Antibody phage display is based on the use of filamentous phage which replicates in Escherichia coli. DNA encoding the Fab domains are cloned into the phage genome and fused to the phage coat protein. This allows the expression of the Fab on the coat protein of the filamentous phage [9–12]. Here we describe the isolation, molecular engineering, characterization and employment of an anti-idiotypic antibody (E1) targeting a fully human therapeutic antibody candidate (14c10 hG1) from a naïve human Fab phage display library HX01 (Humanyx Pte Ltd, Singapore).
Materials and Methods
Vero cells (ATCC) were maintained in medium 199 (M199) (Invitrogen, USA) supplemented with 8% fetal bovine serum (FBS) (GIBCO, Invitrogen), 1% sodium pyruvate, 1% MEM non-essential amino acid (NEAA) (GIBCO, Invitrogen), in 37°C incubator with 5% CO2. Human embryonic kidney 293- 6E (HEK293 -6E) cells were cultured in freestyle 17 medium supplemented with glutamax, pluronic acid and geneticin (GIBCO, Invitrogen) and grown in 37°C incubator with 5% CO2. Baby hamster kidney cells (ATCC) were grown in RPMI 1640 (Thermo Scientific, USA) supplemented with 10% FBS (Invitrogen, USA), in 37°C incubator with 5% CO2.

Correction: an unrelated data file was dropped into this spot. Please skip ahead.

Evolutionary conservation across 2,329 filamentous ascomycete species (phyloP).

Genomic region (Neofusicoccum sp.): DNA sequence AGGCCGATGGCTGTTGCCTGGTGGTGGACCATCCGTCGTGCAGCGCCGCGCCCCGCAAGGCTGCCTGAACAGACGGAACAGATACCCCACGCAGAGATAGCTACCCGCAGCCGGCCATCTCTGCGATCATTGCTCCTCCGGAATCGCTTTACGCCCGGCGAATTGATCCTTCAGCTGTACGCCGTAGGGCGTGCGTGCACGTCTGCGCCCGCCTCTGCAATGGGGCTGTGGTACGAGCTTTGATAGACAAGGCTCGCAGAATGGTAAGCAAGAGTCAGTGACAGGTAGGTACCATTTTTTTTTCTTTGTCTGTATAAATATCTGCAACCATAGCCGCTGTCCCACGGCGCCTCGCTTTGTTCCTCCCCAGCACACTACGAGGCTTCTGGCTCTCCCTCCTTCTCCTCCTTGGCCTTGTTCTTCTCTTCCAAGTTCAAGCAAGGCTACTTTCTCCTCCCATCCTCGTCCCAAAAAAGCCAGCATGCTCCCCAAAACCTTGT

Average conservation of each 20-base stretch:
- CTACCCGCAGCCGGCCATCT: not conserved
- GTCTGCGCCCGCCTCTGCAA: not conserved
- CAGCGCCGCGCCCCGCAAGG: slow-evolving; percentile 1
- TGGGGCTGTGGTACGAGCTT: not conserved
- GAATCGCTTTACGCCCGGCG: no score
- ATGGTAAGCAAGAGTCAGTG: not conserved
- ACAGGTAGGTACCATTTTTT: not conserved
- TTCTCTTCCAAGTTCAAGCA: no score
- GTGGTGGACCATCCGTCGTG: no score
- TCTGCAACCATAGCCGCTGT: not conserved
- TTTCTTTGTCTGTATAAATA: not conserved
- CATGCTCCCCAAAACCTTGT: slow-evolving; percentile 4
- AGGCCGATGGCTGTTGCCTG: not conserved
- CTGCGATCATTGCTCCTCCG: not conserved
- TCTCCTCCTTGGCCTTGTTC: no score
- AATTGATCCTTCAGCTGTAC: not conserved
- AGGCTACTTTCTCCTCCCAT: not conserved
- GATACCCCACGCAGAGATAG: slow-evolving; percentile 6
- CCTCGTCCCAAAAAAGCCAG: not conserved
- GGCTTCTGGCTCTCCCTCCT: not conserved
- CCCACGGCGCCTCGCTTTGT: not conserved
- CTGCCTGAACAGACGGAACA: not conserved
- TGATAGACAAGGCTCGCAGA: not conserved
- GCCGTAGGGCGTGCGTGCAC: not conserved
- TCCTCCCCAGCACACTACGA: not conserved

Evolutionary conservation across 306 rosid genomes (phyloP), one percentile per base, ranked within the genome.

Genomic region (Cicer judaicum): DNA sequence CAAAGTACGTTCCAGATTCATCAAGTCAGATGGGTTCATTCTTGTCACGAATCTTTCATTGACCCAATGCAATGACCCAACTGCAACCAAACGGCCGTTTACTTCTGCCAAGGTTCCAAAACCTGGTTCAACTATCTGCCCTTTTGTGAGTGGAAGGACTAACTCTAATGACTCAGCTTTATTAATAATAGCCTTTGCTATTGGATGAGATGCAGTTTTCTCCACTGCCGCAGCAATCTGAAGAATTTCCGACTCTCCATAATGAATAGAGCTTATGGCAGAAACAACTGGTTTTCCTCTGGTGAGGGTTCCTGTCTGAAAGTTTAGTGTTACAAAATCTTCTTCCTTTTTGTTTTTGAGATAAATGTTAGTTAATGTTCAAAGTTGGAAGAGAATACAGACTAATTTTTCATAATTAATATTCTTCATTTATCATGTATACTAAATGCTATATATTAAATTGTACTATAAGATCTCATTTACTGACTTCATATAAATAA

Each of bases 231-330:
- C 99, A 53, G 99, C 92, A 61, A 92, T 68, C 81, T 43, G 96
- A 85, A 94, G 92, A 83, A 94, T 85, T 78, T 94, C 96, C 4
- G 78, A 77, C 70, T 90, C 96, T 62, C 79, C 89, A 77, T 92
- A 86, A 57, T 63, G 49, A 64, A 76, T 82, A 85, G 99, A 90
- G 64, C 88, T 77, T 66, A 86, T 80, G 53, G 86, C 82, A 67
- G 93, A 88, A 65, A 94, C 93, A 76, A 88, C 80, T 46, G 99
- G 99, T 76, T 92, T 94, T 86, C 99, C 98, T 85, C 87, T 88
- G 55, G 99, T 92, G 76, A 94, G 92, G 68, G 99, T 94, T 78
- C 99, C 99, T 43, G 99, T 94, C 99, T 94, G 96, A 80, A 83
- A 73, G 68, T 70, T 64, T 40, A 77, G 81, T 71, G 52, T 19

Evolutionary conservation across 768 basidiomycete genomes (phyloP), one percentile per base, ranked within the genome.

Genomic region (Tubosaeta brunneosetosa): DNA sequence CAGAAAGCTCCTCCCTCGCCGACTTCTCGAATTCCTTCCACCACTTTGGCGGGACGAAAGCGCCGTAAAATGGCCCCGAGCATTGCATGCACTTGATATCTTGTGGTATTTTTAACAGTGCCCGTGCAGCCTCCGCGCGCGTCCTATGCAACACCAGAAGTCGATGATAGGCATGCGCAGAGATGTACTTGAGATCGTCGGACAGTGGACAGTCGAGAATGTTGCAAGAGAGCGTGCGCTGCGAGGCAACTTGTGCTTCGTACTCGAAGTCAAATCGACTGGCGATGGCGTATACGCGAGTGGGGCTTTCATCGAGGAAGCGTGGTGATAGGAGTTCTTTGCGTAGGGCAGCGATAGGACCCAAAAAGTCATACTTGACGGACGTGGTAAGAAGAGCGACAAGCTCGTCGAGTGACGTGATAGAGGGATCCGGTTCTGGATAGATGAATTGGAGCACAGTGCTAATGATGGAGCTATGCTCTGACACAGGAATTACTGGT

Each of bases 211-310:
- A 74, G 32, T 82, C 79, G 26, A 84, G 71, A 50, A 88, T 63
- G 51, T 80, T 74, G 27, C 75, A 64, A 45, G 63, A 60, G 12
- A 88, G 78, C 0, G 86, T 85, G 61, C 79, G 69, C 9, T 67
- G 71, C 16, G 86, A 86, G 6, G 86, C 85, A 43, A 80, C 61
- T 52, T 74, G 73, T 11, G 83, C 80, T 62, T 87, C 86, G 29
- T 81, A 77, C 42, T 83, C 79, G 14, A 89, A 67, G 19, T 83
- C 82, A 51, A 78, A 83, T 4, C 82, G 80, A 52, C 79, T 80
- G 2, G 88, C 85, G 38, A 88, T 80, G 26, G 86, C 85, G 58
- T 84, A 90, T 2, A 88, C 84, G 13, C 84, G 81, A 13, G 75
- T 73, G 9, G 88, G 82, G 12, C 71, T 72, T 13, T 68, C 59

Dengue 1 (DENV-1) strain EHI and Dengue 2 (DENV-2) strain New Guinea C (NGC) were passaged in vero cells and the virus titers were determined by plaque assay with BHK21 cells.
Phage display panning